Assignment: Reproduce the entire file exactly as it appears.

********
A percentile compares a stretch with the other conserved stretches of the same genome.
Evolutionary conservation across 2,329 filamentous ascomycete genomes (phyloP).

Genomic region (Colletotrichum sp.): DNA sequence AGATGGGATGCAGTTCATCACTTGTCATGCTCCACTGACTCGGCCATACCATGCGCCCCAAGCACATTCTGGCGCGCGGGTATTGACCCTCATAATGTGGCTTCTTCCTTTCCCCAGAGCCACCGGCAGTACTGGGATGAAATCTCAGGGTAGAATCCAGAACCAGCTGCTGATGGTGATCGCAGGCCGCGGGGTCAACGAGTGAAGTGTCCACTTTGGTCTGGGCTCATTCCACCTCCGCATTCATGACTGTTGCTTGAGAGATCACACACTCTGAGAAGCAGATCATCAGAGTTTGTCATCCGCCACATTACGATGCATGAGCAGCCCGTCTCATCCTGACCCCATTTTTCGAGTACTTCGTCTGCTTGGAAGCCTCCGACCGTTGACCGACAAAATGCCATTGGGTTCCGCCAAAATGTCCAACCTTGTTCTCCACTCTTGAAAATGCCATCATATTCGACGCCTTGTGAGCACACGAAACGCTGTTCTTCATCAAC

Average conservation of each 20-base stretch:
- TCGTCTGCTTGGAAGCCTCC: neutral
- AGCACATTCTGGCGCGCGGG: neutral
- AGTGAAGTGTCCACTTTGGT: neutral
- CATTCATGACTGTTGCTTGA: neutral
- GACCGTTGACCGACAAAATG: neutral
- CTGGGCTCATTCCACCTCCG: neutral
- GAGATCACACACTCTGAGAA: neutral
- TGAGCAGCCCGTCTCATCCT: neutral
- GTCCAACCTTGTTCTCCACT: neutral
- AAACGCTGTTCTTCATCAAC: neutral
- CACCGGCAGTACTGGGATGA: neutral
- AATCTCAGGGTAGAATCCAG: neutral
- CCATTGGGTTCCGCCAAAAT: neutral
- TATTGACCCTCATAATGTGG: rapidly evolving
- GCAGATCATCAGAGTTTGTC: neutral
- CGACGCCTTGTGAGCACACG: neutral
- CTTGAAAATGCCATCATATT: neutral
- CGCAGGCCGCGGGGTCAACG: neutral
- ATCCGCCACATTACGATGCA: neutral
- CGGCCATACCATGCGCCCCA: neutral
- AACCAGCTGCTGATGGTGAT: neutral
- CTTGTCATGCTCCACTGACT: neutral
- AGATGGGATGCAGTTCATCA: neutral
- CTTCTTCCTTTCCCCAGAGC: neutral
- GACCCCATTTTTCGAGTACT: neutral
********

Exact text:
A percentile compares a stretch with the other conserved stretches of the same genome.
Evolutionary conservation across 2,329 filamentous ascomycete genomes (phyloP).

Genomic region (Colletotrichum sp.): DNA sequence AGATGGGATGCAGTTCATCACTTGTCATGCTCCACTGACTCGGCCATACCATGCGCCCCAAGCACATTCTGGCGCGCGGGTATTGACCCTCATAATGTGGCTTCTTCCTTTCCCCAGAGCCACCGGCAGTACTGGGATGAAATCTCAGGGTAGAATCCAGAACCAGCTGCTGATGGTGATCGCAGGCCGCGGGGTCAACGAGTGAAGTGTCCACTTTGGTCTGGGCTCATTCCACCTCCGCATTCATGACTGTTGCTTGAGAGATCACACACTCTGAGAAGCAGATCATCAGAGTTTGTCATCCGCCACATTACGATGCATGAGCAGCCCGTCTCATCCTGACCCCATTTTTCGAGTACTTCGTCTGCTTGGAAGCCTCCGACCGTTGACCGACAAAATGCCATTGGGTTCCGCCAAAATGTCCAACCTTGTTCTCCACTCTTGAAAATGCCATCATATTCGACGCCTTGTGAGCACACGAAACGCTGTTCTTCATCAAC

Average conservation of each 20-base stretch:
- TCGTCTGCTTGGAAGCCTCC: neutral
- AGCACATTCTGGCGCGCGGG: neutral
- AGTGAAGTGTCCACTTTGGT: neutral
- CATTCATGACTGTTGCTTGA: neutral
- GACCGTTGACCGACAAAATG: neutral
- CTGGGCTCATTCCACCTCCG: neutral
- GAGATCACACACTCTGAGAA: neutral
- TGAGCAGCCCGTCTCATCCT: neutral
- GTCCAACCTTGTTCTCCACT: neutral
- AAACGCTGTTCTTCATCAAC: neutral
- CACCGGCAGTACTGGGATGA: neutral
- AATCTCAGGGTAGAATCCAG: neutral
- CCATTGGGTTCCGCCAAAAT: neutral
- TATTGACCCTCATAATGTGG: rapidly evolving
- GCAGATCATCAGAGTTTGTC: neutral
- CGACGCCTTGTGAGCACACG: neutral
- CTTGAAAATGCCATCATATT: neutral
- CGCAGGCCGCGGGGTCAACG: neutral
- ATCCGCCACATTACGATGCA: neutral
- CGGCCATACCATGCGCCCCA: neutral
- AACCAGCTGCTGATGGTGAT: neutral
- CTTGTCATGCTCCACTGACT: neutral
- AGATGGGATGCAGTTCATCA: neutral
- CTTCTTCCTTTCCCCAGAGC: neutral
- GACCCCATTTTTCGAGTACT: neutral